Through the multiple week-long workshops in my meditation teacher training, and the monthly small group workshops, I developed the strength to begin self-compassion and loving kindness practices. What gave me the strength was starting to see that I am worthy. I don’t need to be perfect to be worthy. And I learned that I was strong enough to face my vulnerabilities. I will be forever indebted to my friend Leah who encouraged me by asking, “Can you be with it for just a moment?” whenever I was trying to push negative emotions away. And I could be with it for a moment, and with practice for two moments. And I have been sitting with these things for years, before I developed the courage to share my vulnerabilities. I had to sit with that little girl who was hurt, that eighth grader who was mortified, and the adult who was mortified when incontinence happened.
Fear or Aversion to Self-Compassion
I recently learned that fear of or aversion to self-compassion can arise in those who grew up with insecure attachment to our parents—some 40% of us. People who struggle with chronic shame, which is me, or self-criticism, which is also me, also find self-compassion very scary. If you fall into one of these categories, you may find attempts to practice in self-compassion bring up feelings of self-disgust, sadness, disappointment, anxiety, or even anger.
While I had a basically happy childhood, I grew up in a family with ten kids. And my mom coped by pushing anything unpleasant under the carpet. I followed her lead. From my earliest memories, I always tried to hide any imperfections or negative feelings. I felt there was an unwritten rule of not bothering people with your problems. I kept them hidden, not just from others, but as best I could from myself too. Therefore, I did not have the emotional memories of feeling secure and supported that self-compassion can activate. And I somehow came to believe that if I showed any needs, emotional or otherwise, I would be perceived as weak and a problem. People wouldn’t want to deal with it.
Until after my teacher training, I couldn’t ask for or even accept support when I needed it. Even through my divorce, another source of shame. Thus, Tara’s display of self-compassion was not comforting to me, it felt very uncomfortable, almost threatening. My inner critic was having a field day saying, “You are not worth it. You don’t deserve that compassion.” It took me years to be able to put my hand on my heart. I still don’t call myself sweetheart, but now I can say, “It’s OK.” Or “I am sorry you are suffering.”
If you are like me with insecure attachment, shame, or chronic self-criticism, you will resist any expression of compassion due to concerns of being rejected, criticized, or feeling undeserving.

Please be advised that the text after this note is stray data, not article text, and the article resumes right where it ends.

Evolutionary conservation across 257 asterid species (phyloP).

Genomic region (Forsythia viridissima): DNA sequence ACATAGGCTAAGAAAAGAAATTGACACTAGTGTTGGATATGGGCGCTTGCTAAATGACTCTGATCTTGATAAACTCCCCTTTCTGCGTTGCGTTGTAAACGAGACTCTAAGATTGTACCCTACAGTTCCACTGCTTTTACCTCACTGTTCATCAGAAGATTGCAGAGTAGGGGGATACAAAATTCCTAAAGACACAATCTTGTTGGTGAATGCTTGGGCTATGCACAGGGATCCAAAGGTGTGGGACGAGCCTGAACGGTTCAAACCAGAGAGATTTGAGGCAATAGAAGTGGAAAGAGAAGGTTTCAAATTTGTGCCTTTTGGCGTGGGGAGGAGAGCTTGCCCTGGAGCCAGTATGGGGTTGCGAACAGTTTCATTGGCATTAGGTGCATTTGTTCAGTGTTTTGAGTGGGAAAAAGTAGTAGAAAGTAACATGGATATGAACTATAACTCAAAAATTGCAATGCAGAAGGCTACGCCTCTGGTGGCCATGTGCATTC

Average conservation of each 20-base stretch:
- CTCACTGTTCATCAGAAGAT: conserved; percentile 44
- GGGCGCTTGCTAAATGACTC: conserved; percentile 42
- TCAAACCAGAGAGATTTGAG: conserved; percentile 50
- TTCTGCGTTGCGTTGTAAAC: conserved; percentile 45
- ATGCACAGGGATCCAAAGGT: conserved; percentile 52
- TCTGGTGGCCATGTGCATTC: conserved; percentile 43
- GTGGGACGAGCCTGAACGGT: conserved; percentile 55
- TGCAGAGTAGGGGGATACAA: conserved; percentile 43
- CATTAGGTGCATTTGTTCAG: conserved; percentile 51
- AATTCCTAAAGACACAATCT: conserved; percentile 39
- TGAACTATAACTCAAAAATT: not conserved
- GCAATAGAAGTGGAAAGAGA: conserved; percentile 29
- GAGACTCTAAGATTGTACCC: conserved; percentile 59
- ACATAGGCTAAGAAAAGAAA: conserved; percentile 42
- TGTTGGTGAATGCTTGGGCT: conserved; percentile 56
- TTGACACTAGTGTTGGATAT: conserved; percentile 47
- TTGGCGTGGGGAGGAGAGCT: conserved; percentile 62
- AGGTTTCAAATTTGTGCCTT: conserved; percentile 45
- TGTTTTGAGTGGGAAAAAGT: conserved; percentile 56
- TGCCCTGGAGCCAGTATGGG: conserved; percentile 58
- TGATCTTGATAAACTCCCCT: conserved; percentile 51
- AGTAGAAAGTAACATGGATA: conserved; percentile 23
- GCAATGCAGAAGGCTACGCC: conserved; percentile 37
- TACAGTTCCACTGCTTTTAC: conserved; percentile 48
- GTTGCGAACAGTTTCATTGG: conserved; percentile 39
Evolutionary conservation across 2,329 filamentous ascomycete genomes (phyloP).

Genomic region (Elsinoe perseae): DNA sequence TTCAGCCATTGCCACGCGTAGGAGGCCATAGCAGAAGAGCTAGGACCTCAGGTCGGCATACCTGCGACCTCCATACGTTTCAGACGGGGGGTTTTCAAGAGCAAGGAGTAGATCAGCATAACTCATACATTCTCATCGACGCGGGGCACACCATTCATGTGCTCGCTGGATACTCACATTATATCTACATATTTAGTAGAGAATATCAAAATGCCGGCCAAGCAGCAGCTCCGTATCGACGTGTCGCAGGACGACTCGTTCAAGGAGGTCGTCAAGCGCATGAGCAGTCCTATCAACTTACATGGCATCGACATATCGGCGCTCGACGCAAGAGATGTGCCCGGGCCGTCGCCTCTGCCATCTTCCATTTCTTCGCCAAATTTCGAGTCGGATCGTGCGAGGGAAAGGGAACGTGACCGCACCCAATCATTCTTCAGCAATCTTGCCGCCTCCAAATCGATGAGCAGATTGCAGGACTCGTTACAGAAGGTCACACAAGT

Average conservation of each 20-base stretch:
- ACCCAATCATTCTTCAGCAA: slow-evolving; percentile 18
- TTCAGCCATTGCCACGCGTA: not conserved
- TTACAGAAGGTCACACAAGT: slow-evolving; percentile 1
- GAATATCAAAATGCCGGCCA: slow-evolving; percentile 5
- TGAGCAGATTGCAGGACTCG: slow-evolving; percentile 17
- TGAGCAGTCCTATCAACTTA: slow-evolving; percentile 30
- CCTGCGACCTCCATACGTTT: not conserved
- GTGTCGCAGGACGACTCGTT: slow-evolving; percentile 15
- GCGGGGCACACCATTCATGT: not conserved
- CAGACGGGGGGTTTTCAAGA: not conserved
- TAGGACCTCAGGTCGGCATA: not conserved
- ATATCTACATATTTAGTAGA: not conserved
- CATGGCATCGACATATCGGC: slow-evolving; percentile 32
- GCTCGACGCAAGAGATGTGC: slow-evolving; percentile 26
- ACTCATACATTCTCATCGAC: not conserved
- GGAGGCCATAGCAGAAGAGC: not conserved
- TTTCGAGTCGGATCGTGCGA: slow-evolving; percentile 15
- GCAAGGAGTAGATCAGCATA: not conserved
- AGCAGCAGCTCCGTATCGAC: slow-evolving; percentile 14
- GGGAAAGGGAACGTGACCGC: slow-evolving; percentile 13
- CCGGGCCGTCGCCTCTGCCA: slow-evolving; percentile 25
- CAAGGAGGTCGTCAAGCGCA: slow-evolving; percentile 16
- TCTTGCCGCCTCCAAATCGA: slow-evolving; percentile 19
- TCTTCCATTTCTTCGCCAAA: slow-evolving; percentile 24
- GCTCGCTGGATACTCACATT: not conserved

The higher your score on the questionnaire, the less likely that practicing self-compassion gives you a warm and fuzzy feeling. Some of us have blocks to giving or receiving compassion. When that is the case, practicing with a self-compassion meditation won’t work. I did not know this when I was trying to practice self-compassion. I was trying with pure grit to do it. I needed to do some other things first.
If like me, you switched off your awareness of your own needs, or feel your needs are not important, practicing self-compassion can feel selfish. Our inner critic kicks in, so some practices can be re-traumatizing, according to Paul Gilbert. For example, if you try to tell yourself it is OK to feel sad, and maybe you grew up in a household where it was not OK to feel sad. Instead of feeling comfort from your words, your inner critic makes you feel bad for feeling sad.
“The alternative is to practice behavioral self-compassion, or figuring out what you need in the moment to feel soothed—for example, petting your dog or taking a short break from work. When we are upset, though, it can be difficult to practice behavioral self-compassion and figure out what we need in the moment.” Caroline Benner
Reflect on these questions from Chris Germer:
- What do I need to feel safe?
- To be comforted, soothed, validated?
- To protect, provide for, motivate myself?
If you come up blank, there are some ideas of behaviors that can be comforting on this Self-Compassion in Daily Life worksheet. These practices can help you feel safe while practicing self-compassion. Once you are feeling safe, you can move on to the mental practices.
“There is a trick to practicing self-compassion. The best advice won’t help you if you do not practice self-compassion with the right intentions. Trying to practice self-compassion to manipulate our moment-to-moment experience will ultimately fail. People need to be guided into practicing for its own sake, as we might care for a child with the flu, not to drive out the flu but as a simple expression of sympathy and kindness.” Chris Germer
So, we practice self-compassion, not to fix ourselves or the environment. We practice self-compassion because we are hurting, and we need someone to be kind and care for us.